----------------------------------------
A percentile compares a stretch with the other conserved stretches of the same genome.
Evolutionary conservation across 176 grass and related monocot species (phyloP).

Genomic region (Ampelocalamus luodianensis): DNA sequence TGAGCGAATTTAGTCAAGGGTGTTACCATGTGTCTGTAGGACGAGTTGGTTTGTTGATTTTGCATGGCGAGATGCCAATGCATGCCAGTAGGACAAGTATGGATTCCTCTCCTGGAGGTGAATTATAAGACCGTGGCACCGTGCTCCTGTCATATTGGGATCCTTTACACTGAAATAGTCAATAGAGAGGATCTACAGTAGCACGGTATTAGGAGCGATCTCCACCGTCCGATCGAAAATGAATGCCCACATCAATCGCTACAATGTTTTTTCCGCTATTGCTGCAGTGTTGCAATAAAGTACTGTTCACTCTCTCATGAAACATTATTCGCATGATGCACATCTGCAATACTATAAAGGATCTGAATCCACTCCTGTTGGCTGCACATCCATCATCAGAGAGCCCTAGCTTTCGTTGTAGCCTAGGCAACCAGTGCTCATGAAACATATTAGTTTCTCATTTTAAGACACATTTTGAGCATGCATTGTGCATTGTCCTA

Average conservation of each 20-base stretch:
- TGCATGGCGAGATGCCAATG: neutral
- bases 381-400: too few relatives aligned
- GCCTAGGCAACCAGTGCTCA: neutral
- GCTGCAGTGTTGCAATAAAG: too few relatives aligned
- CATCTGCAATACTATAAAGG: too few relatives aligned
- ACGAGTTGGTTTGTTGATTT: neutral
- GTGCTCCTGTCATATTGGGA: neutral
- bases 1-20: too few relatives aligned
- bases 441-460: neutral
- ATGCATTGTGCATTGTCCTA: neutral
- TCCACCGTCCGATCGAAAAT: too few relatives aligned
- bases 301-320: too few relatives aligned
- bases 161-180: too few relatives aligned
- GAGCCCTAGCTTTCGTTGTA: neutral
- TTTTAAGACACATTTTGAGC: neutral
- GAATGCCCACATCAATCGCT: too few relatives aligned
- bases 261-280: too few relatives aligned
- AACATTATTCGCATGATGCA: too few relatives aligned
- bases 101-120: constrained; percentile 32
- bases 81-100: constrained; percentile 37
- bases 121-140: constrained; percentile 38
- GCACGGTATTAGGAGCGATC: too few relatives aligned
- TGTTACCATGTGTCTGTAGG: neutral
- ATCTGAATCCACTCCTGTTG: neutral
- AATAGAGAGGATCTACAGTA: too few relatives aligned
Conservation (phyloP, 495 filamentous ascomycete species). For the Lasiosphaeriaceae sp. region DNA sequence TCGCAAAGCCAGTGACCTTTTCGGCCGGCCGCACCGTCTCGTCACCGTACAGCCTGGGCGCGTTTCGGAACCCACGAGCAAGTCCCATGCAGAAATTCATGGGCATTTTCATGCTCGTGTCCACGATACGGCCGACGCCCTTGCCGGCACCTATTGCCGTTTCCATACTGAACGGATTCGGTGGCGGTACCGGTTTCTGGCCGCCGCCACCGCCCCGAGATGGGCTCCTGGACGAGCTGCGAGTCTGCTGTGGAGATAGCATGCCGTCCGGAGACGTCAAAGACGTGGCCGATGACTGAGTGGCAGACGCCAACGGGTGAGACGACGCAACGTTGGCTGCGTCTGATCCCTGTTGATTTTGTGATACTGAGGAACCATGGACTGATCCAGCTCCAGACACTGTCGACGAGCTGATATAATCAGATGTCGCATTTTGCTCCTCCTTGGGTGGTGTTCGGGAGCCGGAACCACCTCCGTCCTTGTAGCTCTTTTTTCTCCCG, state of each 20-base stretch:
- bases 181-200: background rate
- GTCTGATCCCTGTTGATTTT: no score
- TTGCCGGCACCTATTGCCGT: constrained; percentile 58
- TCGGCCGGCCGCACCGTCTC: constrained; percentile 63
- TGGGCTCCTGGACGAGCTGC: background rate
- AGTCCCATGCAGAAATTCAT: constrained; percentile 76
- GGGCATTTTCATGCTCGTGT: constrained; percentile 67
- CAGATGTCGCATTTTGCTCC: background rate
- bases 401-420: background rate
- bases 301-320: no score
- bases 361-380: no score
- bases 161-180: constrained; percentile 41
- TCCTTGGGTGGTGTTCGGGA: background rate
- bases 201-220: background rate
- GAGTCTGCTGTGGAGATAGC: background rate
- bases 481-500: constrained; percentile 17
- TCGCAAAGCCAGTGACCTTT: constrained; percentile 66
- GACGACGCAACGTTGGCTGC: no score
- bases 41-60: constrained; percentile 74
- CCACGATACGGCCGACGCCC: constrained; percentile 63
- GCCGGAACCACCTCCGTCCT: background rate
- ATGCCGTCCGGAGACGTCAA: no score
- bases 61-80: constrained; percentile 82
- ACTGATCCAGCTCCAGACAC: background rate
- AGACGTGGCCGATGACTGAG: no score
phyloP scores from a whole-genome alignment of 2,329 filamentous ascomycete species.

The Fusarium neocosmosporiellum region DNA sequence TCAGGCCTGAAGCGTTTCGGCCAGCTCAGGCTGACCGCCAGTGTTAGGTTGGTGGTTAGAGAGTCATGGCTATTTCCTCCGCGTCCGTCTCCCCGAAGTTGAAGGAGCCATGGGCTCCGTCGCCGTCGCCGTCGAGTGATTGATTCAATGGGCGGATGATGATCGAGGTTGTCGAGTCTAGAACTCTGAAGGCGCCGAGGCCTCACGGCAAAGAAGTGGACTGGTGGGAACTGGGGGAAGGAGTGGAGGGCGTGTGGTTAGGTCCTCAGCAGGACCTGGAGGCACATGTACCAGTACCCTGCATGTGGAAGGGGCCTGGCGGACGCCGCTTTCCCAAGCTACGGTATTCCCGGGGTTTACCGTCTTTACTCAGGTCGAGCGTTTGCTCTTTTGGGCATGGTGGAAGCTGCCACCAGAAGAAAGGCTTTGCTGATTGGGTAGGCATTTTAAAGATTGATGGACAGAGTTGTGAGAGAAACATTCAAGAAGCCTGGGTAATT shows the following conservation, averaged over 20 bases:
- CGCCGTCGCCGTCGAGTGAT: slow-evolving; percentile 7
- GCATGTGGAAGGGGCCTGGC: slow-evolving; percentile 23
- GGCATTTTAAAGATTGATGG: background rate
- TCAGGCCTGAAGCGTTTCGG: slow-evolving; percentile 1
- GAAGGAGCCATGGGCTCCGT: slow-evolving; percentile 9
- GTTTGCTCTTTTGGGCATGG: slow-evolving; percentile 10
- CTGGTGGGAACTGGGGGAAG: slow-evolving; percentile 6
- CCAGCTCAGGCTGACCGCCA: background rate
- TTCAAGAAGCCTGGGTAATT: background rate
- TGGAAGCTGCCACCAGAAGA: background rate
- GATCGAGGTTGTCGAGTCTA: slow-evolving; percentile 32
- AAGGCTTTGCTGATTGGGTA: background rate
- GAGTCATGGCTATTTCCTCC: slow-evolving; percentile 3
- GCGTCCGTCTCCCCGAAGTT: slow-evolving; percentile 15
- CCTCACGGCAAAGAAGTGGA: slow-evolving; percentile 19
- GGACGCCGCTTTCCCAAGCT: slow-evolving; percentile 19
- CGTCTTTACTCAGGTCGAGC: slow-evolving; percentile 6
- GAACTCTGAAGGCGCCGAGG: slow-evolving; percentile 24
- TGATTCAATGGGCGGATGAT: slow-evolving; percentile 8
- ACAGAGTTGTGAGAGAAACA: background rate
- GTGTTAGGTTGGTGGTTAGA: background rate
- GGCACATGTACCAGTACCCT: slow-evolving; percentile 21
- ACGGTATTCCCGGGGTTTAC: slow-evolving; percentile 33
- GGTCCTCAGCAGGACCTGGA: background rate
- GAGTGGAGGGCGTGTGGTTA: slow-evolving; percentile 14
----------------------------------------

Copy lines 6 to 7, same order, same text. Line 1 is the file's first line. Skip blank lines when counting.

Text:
- bases 381-400: too few relatives aligned
- GCCTAGGCAACCAGTGCTCA: neutral